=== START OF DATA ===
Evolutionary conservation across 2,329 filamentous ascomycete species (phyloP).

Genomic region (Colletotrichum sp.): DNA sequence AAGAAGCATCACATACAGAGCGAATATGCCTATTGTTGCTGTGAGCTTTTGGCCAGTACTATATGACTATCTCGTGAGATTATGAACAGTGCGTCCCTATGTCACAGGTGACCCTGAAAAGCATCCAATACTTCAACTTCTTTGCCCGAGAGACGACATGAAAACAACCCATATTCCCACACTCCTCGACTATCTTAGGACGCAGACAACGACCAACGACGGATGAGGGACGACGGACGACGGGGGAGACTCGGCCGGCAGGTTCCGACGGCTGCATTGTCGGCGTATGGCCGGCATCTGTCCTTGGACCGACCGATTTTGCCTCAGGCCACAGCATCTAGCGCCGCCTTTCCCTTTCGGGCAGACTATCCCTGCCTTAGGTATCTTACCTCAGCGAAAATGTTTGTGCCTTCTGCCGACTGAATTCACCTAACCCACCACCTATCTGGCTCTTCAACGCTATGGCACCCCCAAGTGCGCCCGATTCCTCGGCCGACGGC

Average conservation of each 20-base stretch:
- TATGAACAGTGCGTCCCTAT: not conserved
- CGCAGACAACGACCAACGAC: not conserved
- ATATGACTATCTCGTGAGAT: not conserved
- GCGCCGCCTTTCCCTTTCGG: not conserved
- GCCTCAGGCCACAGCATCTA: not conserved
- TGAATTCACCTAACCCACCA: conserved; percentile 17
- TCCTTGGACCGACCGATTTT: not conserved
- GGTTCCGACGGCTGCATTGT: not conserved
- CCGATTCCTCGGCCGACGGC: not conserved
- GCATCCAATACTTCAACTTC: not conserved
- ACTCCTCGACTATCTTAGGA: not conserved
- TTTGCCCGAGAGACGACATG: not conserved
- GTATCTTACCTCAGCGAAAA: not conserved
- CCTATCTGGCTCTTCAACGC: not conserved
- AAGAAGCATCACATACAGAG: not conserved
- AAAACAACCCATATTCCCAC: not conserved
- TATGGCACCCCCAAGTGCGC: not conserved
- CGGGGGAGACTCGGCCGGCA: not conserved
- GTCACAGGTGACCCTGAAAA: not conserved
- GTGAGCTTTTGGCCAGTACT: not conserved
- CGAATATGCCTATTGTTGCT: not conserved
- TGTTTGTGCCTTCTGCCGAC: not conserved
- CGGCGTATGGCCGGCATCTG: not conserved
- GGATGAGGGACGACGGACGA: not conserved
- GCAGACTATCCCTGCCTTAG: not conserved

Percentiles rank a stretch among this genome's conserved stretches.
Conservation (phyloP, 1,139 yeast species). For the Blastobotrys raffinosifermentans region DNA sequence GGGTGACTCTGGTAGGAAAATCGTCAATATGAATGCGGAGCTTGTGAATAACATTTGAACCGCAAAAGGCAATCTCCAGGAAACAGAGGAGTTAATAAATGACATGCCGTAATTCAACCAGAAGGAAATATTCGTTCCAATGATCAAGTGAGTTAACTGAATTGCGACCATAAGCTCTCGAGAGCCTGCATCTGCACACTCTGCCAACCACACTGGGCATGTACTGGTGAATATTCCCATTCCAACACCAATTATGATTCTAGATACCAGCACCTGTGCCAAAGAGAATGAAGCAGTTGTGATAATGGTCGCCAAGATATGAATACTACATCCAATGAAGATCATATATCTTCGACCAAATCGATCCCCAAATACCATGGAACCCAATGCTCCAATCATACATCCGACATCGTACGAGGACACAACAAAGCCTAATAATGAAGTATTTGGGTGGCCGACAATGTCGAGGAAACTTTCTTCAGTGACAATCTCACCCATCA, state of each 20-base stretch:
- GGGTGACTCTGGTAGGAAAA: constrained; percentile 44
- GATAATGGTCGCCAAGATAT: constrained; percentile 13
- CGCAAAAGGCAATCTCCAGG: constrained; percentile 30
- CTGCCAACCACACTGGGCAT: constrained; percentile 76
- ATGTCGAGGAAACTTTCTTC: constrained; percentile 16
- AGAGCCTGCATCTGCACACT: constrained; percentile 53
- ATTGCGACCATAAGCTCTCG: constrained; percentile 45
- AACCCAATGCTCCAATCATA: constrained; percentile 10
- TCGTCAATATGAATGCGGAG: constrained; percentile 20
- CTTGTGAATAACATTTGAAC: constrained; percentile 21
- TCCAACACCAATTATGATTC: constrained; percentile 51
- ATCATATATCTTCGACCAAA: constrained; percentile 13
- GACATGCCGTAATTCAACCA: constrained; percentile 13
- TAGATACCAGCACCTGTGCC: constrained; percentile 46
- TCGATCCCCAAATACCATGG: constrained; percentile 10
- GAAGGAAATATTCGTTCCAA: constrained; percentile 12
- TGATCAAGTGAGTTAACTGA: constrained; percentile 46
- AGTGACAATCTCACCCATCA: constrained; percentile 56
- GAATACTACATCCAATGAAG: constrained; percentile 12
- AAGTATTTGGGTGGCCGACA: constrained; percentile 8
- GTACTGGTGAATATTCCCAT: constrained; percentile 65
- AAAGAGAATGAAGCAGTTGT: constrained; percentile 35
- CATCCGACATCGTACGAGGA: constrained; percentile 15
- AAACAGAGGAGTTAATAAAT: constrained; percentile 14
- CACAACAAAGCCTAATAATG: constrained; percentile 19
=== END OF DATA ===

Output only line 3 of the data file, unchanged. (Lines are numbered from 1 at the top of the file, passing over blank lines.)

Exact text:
Average conservation of each 20-base stretch: